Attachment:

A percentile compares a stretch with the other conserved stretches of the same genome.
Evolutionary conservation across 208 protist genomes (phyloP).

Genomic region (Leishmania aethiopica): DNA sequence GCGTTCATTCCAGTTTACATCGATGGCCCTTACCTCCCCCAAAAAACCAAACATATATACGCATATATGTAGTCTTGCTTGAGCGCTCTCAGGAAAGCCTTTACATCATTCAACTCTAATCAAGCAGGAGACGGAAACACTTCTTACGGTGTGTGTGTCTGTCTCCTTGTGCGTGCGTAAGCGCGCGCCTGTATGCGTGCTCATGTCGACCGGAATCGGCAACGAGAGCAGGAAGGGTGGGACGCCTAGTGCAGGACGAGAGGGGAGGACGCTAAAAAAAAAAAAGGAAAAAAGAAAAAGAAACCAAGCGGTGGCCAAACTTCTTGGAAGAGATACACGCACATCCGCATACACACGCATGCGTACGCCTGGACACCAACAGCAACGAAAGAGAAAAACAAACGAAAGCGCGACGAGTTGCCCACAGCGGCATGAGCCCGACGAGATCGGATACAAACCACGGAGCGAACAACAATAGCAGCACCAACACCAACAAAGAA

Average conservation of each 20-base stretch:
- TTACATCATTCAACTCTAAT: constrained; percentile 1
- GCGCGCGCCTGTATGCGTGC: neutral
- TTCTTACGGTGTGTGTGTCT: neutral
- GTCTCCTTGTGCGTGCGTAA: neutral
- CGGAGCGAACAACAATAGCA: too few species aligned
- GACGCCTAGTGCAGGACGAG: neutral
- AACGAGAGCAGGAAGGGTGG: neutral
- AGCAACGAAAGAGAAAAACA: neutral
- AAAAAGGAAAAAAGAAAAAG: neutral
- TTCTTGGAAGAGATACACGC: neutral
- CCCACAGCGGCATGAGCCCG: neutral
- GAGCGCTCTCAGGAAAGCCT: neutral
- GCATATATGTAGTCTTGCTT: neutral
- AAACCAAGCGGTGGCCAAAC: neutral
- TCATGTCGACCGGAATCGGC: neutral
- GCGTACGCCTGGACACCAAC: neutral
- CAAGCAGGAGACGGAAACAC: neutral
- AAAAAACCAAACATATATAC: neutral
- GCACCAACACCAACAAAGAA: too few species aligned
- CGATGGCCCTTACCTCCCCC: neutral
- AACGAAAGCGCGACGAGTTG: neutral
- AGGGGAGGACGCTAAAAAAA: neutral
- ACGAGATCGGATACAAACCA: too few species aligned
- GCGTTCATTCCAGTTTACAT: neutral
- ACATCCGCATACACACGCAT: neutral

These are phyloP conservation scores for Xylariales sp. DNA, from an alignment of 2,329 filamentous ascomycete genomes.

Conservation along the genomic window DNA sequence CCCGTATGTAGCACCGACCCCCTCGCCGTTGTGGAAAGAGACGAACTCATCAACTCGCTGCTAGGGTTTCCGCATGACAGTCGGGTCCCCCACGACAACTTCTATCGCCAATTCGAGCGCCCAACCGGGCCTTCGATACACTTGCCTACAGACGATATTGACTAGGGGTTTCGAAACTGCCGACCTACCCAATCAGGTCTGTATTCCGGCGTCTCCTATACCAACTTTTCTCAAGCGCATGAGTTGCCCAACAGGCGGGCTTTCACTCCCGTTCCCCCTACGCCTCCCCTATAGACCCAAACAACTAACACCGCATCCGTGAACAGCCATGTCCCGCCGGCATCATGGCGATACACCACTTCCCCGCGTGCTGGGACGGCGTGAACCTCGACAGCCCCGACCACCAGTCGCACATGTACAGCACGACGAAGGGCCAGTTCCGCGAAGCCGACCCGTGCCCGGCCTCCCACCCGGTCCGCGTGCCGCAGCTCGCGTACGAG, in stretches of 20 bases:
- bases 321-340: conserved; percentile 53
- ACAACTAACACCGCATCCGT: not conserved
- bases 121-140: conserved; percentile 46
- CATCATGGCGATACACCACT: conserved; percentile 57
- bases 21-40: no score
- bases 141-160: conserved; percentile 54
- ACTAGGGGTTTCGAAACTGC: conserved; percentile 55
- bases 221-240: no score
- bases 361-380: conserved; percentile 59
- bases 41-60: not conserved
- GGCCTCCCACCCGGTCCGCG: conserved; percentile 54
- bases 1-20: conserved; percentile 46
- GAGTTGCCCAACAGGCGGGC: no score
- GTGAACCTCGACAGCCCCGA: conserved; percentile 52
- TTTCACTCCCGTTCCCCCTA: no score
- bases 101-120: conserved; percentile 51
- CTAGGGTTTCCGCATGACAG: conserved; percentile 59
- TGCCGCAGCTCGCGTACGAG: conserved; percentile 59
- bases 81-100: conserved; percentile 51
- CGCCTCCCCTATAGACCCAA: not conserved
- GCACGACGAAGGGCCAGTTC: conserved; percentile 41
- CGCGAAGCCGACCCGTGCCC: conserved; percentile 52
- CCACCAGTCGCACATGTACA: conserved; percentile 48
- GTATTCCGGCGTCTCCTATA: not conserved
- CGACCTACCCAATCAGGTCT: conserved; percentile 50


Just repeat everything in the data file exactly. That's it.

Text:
A percentile compares a stretch with the other conserved stretches of the same genome.
Evolutionary conservation across 208 protist genomes (phyloP).

Genomic region (Leishmania aethiopica): DNA sequence GCGTTCATTCCAGTTTACATCGATGGCCCTTACCTCCCCCAAAAAACCAAACATATATACGCATATATGTAGTCTTGCTTGAGCGCTCTCAGGAAAGCCTTTACATCATTCAACTCTAATCAAGCAGGAGACGGAAACACTTCTTACGGTGTGTGTGTCTGTCTCCTTGTGCGTGCGTAAGCGCGCGCCTGTATGCGTGCTCATGTCGACCGGAATCGGCAACGAGAGCAGGAAGGGTGGGACGCCTAGTGCAGGACGAGAGGGGAGGACGCTAAAAAAAAAAAAGGAAAAAAGAAAAAGAAACCAAGCGGTGGCCAAACTTCTTGGAAGAGATACACGCACATCCGCATACACACGCATGCGTACGCCTGGACACCAACAGCAACGAAAGAGAAAAACAAACGAAAGCGCGACGAGTTGCCCACAGCGGCATGAGCCCGACGAGATCGGATACAAACCACGGAGCGAACAACAATAGCAGCACCAACACCAACAAAGAA

Average conservation of each 20-base stretch:
- TTACATCATTCAACTCTAAT: constrained; percentile 1
- GCGCGCGCCTGTATGCGTGC: neutral
- TTCTTACGGTGTGTGTGTCT: neutral
- GTCTCCTTGTGCGTGCGTAA: neutral
- CGGAGCGAACAACAATAGCA: too few species aligned
- GACGCCTAGTGCAGGACGAG: neutral
- AACGAGAGCAGGAAGGGTGG: neutral
- AGCAACGAAAGAGAAAAACA: neutral
- AAAAAGGAAAAAAGAAAAAG: neutral
- TTCTTGGAAGAGATACACGC: neutral
- CCCACAGCGGCATGAGCCCG: neutral
- GAGCGCTCTCAGGAAAGCCT: neutral
- GCATATATGTAGTCTTGCTT: neutral
- AAACCAAGCGGTGGCCAAAC: neutral
- TCATGTCGACCGGAATCGGC: neutral
- GCGTACGCCTGGACACCAAC: neutral
- CAAGCAGGAGACGGAAACAC: neutral
- AAAAAACCAAACATATATAC: neutral
- GCACCAACACCAACAAAGAA: too few species aligned
- CGATGGCCCTTACCTCCCCC: neutral
- AACGAAAGCGCGACGAGTTG: neutral
- AGGGGAGGACGCTAAAAAAA: neutral
- ACGAGATCGGATACAAACCA: too few species aligned
- GCGTTCATTCCAGTTTACAT: neutral
- ACATCCGCATACACACGCAT: neutral

These are phyloP conservation scores for Xylariales sp. DNA, from an alignment of 2,329 filamentous ascomycete genomes.

Conservation along the genomic window DNA sequence CCCGTATGTAGCACCGACCCCCTCGCCGTTGTGGAAAGAGACGAACTCATCAACTCGCTGCTAGGGTTTCCGCATGACAGTCGGGTCCCCCACGACAACTTCTATCGCCAATTCGAGCGCCCAACCGGGCCTTCGATACACTTGCCTACAGACGATATTGACTAGGGGTTTCGAAACTGCCGACCTACCCAATCAGGTCTGTATTCCGGCGTCTCCTATACCAACTTTTCTCAAGCGCATGAGTTGCCCAACAGGCGGGCTTTCACTCCCGTTCCCCCTACGCCTCCCCTATAGACCCAAACAACTAACACCGCATCCGTGAACAGCCATGTCCCGCCGGCATCATGGCGATACACCACTTCCCCGCGTGCTGGGACGGCGTGAACCTCGACAGCCCCGACCACCAGTCGCACATGTACAGCACGACGAAGGGCCAGTTCCGCGAAGCCGACCCGTGCCCGGCCTCCCACCCGGTCCGCGTGCCGCAGCTCGCGTACGAG, in stretches of 20 bases:
- bases 321-340: conserved; percentile 53
- ACAACTAACACCGCATCCGT: not conserved
- bases 121-140: conserved; percentile 46
- CATCATGGCGATACACCACT: conserved; percentile 57
- bases 21-40: no score
- bases 141-160: conserved; percentile 54
- ACTAGGGGTTTCGAAACTGC: conserved; percentile 55
- bases 221-240: no score
- bases 361-380: conserved; percentile 59
- bases 41-60: not conserved
- GGCCTCCCACCCGGTCCGCG: conserved; percentile 54
- bases 1-20: conserved; percentile 46
- GAGTTGCCCAACAGGCGGGC: no score
- GTGAACCTCGACAGCCCCGA: conserved; percentile 52
- TTTCACTCCCGTTCCCCCTA: no score
- bases 101-120: conserved; percentile 51
- CTAGGGTTTCCGCATGACAG: conserved; percentile 59
- TGCCGCAGCTCGCGTACGAG: conserved; percentile 59
- bases 81-100: conserved; percentile 51
- CGCCTCCCCTATAGACCCAA: not conserved
- GCACGACGAAGGGCCAGTTC: conserved; percentile 41
- CGCGAAGCCGACCCGTGCCC: conserved; percentile 52
- CCACCAGTCGCACATGTACA: conserved; percentile 48
- GTATTCCGGCGTCTCCTATA: not conserved
- CGACCTACCCAATCAGGTCT: conserved; percentile 50